Since the beginning of March, the drugmaker has signed two cancer-focused deals: an acquisition of immuno-oncology company Forty Seven Inc. for $4.9 billion, and a three-year research collaboration with Onko-innate in which the biotech received an undisclosed upfront payment. There have also been recent reports that Gilead is considering a stake in Arcus Biosciences Inc., another cancer therapy developer.
The company’s well-known HIV drug portfolio, which made up 74% of total sales last year, got a boost with the 2018 approval of Biktarvy, which brought in $4.7 billion in 2019, up from $1.9 billion in 2018. The drug is on track for $6.8 billion in sales this year, according to a FactSet consensus. And while some analysts have raised questions about how shelter-in-place orders will impact prescription drug sales, “for the most part growth brands are still growing (Biktarvy, Dupixent, Aimovig),” Bernstein analysts wrote on Monday.
What the numbers are saying
Earnings: Analysts surveyed by FactSet expect $1.59 a share in earnings for the quarter, up from a previous forecast of $1.58, according to the FactSet consensus. For the full year, analysts predict $6.33 earnings per share.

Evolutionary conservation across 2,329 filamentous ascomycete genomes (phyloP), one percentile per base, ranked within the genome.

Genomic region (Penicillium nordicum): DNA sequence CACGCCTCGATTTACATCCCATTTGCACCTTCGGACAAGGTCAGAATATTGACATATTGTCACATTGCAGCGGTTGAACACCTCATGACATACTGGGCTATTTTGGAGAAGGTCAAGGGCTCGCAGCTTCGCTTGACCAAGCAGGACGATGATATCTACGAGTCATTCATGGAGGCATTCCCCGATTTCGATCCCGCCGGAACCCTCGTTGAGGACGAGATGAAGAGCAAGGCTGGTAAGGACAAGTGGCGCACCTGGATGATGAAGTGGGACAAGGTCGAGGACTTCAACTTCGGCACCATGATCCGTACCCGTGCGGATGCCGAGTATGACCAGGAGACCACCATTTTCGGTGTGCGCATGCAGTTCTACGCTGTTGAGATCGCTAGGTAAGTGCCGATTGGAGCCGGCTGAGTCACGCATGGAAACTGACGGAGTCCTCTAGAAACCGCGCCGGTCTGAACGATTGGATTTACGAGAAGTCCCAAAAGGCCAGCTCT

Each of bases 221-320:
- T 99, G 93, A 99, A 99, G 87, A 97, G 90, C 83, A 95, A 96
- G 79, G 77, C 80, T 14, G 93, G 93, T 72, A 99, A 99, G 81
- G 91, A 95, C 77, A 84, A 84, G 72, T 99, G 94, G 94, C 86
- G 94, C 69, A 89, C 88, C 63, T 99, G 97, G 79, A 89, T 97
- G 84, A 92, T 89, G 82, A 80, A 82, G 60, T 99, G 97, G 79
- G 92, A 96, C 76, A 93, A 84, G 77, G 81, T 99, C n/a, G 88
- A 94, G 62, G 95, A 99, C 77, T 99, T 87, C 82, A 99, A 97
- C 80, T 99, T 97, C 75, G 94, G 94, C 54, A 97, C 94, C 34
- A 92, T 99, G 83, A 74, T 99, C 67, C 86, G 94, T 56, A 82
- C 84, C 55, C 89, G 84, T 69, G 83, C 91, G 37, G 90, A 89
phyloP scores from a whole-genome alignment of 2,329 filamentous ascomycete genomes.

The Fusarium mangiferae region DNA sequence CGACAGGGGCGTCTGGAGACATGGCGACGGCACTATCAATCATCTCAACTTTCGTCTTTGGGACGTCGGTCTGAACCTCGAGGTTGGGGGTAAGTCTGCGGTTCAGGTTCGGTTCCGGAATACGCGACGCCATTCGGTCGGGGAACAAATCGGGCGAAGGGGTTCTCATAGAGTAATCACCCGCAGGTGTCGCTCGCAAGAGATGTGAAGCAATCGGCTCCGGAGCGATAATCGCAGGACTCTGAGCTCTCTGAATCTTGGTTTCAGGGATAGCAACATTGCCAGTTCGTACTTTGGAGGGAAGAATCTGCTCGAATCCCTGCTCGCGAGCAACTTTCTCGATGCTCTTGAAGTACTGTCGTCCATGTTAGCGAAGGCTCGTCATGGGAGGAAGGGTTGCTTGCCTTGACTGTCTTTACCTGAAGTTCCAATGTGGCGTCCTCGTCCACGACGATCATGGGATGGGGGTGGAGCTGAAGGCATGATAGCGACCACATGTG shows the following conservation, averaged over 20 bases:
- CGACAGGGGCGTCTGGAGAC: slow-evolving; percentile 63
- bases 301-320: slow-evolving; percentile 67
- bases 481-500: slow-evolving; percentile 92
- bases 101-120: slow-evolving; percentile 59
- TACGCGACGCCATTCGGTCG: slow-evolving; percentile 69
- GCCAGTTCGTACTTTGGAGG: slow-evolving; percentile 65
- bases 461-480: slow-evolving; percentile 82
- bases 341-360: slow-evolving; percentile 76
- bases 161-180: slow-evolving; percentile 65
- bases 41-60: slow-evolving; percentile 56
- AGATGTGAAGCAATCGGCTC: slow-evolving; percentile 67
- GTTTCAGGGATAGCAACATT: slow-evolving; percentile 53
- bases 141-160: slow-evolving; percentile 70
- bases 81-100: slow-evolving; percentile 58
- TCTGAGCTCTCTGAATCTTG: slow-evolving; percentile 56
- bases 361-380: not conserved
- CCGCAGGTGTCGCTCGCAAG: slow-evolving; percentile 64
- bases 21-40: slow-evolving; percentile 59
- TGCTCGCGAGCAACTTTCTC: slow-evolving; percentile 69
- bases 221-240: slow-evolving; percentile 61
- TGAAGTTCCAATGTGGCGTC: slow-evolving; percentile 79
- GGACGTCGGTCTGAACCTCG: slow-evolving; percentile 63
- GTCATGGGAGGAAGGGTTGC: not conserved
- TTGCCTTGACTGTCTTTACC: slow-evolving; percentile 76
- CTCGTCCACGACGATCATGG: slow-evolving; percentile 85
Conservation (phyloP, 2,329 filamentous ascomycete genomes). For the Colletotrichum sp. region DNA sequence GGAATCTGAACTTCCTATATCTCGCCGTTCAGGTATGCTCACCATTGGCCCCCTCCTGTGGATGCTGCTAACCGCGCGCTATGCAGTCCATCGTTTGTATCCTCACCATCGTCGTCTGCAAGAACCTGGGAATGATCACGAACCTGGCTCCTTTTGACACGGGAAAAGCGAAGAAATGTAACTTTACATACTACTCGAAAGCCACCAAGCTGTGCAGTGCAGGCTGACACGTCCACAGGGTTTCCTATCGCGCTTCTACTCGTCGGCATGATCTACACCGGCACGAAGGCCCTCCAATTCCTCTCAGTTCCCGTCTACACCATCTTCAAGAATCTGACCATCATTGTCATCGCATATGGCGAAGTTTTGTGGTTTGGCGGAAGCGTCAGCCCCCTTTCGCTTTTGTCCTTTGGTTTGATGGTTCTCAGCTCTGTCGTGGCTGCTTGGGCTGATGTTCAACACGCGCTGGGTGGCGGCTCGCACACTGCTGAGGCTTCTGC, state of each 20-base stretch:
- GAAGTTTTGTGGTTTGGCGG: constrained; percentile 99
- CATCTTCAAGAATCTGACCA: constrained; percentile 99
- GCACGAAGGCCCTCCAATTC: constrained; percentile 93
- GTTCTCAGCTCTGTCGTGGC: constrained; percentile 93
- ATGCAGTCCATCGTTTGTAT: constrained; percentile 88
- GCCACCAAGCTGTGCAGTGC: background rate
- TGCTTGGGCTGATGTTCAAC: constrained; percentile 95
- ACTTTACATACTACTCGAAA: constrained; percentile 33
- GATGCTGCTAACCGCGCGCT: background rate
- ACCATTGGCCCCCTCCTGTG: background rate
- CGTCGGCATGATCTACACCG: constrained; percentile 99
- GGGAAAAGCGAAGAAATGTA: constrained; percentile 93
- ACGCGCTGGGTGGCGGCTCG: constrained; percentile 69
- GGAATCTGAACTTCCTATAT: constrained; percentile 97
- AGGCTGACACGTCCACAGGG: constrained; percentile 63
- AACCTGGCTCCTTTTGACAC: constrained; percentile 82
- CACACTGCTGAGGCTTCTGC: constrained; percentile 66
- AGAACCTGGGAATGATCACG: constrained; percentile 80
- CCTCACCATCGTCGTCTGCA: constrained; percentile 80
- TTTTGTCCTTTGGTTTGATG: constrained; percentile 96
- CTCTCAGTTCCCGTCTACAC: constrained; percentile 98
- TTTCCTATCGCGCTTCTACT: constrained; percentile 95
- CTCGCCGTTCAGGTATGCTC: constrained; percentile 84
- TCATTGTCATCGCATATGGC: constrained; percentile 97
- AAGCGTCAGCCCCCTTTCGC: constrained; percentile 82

Revenue: Analysts expect $5.4 billion in first-quarter revenue for the first quarter of 2020. For the full year, analysts now model $22.3 billion.
Stock movement: Gilead’s stock has gained 23.0% over the last three months, compared with the S&P 500, which is down 13.4%. Of the 29 analysts tracked by FactSet who cover the company, nine rate the stock a buy, 12 rate it a hold, one rates it overweight, and one rates it sell two rate it, with an average price target of $76.21 as of April 24.
What analysts are saying
• The “flurry of remdesivir data points to likely imminent availability of the agent, and also helps clarify which COVID-19 pts may respond optimally to the drug and how much material would be required per patient. With that new information in hand, we mapped these datapoints against projected disease epidemiology to better understand potential supply availability.” — RBC Capital Markets analyst Brian Abraham on April 30
• “We continue to view the product as having very modest economic value to Gilead, given pricing and margin expectations. Gilead’s stock becomes more attractive on the basis of fundamentals the closer it gets to $70/share, which we regard as fair value for the sum of the HIV, HCV and oncology franchises.” — SVB Leerink’s Geoffrey Porges on April 23
• “We are looking for 1.) visibility into a much more significant and durable remdesivir commercial opportunity than contemplated; 2.) M&A or other catalyst that changes top-line growth trajectory; or 3.) unwinding of remdesivir-driven appreciation, in order to get more constructive on shares.” — Mathew Luchini at BMO Capital Markets on April 19
• “There’s still a great deal we don’t know, and thus we hesitate to put too much into the results generated at a single center without a control group. That said, we’re not overly surprised by the sharp after-hours move higher given the amount of hope the market (and society at large) are putting into these types of countermeasures.” — J.P. Morgan’s Cory Kasimov on April 16